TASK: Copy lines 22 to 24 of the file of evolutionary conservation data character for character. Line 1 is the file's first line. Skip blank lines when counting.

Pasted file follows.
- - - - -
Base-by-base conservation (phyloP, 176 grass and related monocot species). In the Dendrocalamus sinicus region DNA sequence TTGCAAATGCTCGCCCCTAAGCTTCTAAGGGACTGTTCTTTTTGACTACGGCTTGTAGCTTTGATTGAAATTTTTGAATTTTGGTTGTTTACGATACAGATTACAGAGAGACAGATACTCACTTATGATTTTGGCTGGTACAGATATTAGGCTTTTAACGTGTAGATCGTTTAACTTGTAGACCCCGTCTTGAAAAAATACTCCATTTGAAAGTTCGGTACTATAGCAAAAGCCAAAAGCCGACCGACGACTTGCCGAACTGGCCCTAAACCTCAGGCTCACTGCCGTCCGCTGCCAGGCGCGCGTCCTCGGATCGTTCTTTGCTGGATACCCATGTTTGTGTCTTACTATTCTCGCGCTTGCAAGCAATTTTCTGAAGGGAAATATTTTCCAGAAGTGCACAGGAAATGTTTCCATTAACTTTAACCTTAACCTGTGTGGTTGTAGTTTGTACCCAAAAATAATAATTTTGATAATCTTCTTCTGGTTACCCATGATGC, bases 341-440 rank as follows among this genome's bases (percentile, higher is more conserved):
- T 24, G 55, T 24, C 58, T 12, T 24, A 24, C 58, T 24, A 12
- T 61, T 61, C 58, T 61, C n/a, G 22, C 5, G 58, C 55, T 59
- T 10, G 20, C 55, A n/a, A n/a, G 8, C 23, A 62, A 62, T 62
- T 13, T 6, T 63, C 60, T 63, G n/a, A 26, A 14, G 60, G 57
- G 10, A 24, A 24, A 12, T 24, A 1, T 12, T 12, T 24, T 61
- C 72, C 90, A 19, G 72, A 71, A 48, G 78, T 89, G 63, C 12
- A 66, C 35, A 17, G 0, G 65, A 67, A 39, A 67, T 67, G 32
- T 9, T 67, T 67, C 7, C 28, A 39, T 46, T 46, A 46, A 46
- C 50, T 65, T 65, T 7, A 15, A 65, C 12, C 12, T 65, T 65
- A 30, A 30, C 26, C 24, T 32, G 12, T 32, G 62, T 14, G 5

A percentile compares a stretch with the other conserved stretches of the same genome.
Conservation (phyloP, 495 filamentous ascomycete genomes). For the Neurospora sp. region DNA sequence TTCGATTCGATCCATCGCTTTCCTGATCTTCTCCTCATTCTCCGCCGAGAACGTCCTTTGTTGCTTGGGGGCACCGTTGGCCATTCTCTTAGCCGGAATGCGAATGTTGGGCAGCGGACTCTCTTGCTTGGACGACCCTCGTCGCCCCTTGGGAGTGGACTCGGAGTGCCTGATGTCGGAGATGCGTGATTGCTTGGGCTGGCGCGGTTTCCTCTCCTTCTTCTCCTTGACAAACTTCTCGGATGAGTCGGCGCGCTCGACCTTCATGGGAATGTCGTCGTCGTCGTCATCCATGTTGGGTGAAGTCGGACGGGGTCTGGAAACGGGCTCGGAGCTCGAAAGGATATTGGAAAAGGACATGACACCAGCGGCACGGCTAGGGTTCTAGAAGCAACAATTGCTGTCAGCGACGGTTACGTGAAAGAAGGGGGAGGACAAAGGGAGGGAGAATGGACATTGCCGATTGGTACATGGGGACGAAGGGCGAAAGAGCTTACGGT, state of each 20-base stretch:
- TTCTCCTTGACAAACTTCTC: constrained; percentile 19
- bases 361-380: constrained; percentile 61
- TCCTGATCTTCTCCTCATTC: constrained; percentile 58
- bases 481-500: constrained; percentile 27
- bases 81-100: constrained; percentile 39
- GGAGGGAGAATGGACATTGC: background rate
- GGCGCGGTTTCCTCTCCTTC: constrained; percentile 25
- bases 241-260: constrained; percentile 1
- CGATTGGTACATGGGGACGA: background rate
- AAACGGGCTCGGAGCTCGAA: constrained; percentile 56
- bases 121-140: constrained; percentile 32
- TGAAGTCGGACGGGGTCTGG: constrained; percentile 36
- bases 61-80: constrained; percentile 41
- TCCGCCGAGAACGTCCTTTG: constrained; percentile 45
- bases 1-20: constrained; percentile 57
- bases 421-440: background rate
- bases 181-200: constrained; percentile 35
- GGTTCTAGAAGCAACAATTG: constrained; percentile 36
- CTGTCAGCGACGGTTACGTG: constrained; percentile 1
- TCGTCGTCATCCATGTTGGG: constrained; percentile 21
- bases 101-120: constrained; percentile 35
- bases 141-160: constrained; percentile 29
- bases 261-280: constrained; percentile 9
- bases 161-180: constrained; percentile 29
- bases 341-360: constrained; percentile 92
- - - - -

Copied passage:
- CGATTGGTACATGGGGACGA: background rate
- AAACGGGCTCGGAGCTCGAA: constrained; percentile 56
- bases 121-140: constrained; percentile 32